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Earlier this year I spoke to real estate investors and agents about legal tips and traps in real estate sales and purchases, to Claude Boiron’s group at Royal LePage Terrequity Realty in Toronto. The presentation went well so one of my goals for 2019 is to make more presentations to groups of real estate investors and agents.

When real estate values sag, some buyers get severe buyer’s remorse. Some of them, rightly or wrongly, repudiate the purchase, refusing to close. I call them “runaway buyers.” When runaway buyers register a caution they should expect the court to remove the caution and order costs against them.

On Friday, Feb 2/18, the article “I Want My Deposit Back” appeared in The Globe And Mail (Ontario Edition). It discusses a case of mine where a real estate buyer backed out of the purchase, refusing to close. The buyer then, because of the deposit, registered a caution against title to the sellers’ land.

I went to court for an Order to remove the caution from title. The judge decided that the buyer should never have registered the caution. There was no proper basis for the caution. It was for an improper purpose – to gain leverage in the dispute about the deposit.

The judge ordered the buyer to pay costs on a substantial indemnity scale to compensate the sellers for their legal expense in going to court for the Order to remove the caution.

Note that the judge did not rule on whether the buyer had a good basis for repudiation. That issue is for another day.

Other buyers also recently got the idea of registering a caution to press for return of the deposit. If this is a trend it is a bad one.

Globe subscribers can read the article online: https://www.theglobeandmail.com/real-estate/toronto/backing-out-of-a-real-estate-deal-a-cautionary-tale-against-strong-arm-tactics/article37801532/

Experience can boost your business confidence at the same time as your business intuition is actually getting WORSE. Worse, because things are changing. Be aware of it, and deal with it. Here is a brief video I have done about this:

Here is a press release that I have done about the Federal government’s proposed tax changes:

For immediate release

For further information contact Albert S. Frank – 416-929-7202

Economic vandalism – federal tax proposals are destructive, unfair to small business

Albert S. Frank, business and trial lawyer of over 30 years’ experience, agrees with the Coalition for Small Business Tax Fairness that the recent federal tax proposals are harmful to independent business owners. The proposals are destructive and unfair:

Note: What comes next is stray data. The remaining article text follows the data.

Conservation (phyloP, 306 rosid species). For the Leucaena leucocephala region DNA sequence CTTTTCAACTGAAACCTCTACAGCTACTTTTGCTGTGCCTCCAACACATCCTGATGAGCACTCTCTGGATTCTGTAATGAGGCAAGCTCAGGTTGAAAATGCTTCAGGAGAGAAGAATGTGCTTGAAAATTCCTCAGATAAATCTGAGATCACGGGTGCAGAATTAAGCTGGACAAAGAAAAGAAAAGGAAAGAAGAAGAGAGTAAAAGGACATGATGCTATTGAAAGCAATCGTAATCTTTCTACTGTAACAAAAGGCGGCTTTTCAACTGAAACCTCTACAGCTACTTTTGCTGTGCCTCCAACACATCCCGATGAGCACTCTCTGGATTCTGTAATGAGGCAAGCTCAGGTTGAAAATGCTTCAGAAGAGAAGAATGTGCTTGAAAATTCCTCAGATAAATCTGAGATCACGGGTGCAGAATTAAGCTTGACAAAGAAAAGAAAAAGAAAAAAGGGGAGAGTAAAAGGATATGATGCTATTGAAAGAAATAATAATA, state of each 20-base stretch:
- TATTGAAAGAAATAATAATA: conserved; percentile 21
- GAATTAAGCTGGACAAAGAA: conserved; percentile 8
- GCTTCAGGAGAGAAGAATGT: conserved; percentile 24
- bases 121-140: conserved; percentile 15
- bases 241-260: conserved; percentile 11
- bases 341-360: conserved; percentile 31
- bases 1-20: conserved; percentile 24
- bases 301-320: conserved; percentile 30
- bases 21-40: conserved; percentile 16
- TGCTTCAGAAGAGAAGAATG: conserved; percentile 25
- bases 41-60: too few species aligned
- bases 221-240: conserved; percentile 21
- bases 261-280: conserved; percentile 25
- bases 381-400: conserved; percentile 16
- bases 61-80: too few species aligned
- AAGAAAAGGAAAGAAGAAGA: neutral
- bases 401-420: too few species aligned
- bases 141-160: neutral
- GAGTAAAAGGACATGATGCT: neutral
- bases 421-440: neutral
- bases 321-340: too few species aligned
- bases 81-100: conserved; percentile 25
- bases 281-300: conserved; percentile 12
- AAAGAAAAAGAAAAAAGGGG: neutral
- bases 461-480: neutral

• Albert Frank says, “The proposals are economic vandalism – they would destroy existing plans and force huge costs on business owners”;
  • The proposed changes would hit small business owners the hardest as the smaller the business the bigger the impact of the extra legal and accounting expenses caused by having to re-examine and change succession planning and estate planning arrangements;
  • Tax incentives that business owners have relied on in good faith are now unfairly being called loopholes;
  • The proposals would make it harder to keep a business in the family;
  • Preventing the sharing of income among the family members amounts to a tax increase on the family, reducing the benefit of having an independent business. Business owners do not get schoolteacher or parliamentary pensions. The owners of the smaller businesses would be hit the hardest.

According to Albert Frank, “These proposals are unfair. They make sense only if the government wants to hurt small business.”

To interview Albert Frank you can call him during the day at 416-929-7202 (or email him at afrank@FrankLaw.ca).

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Business books obsess about the competition. Coke versus Pepsi. General Motors versus Ford. United Airlines versus its own customers – sorry, I couldn’t resist saying that.

But is your competition really the problem? Your competition could be neutral, or even helpful. Your real problem might be customers deciding not to buy from anyone.

I discuss these questions in my latest business strategy video:

Many businesses are hostile – or at best uncaring – towards their customers. Why, and is it good strategy?

Here is my video about this:

There are advantages to using your outside lawyer as a confidential advisor, and not just for legal issues. Also, do it right and nobody can ever find out what you and your business lawyer talked about.

Here is a video about this:




In business, even the idea that things will stay the same is just an assumption: present trends will continue only until they do not. Challenging your assumptions is vital, but there is not enough time in the world to challenge EVERY assumption. So when (and how) do you challenge assumptions?

Ask why, and then ask the why behind the why.

I have done a video about this, with insights from the theory of constraints and the 80/20 (Pareto) Principle:

The Klondike Gold Rush, fondly remembered in Edmonton every Klondike Days, shows us two paths to wealth. The obvious one – dig for gold. Also a less obvious one, which I explain in video 4 of my business strategy series:

Sooner or later your distributor will have a change of management, and the new management could ruin the business. This is a problem not just for the distributor but also for the manufacturer. In my latest business strategy video – number three in the series – I discuss the problem and some contractual terms that can help: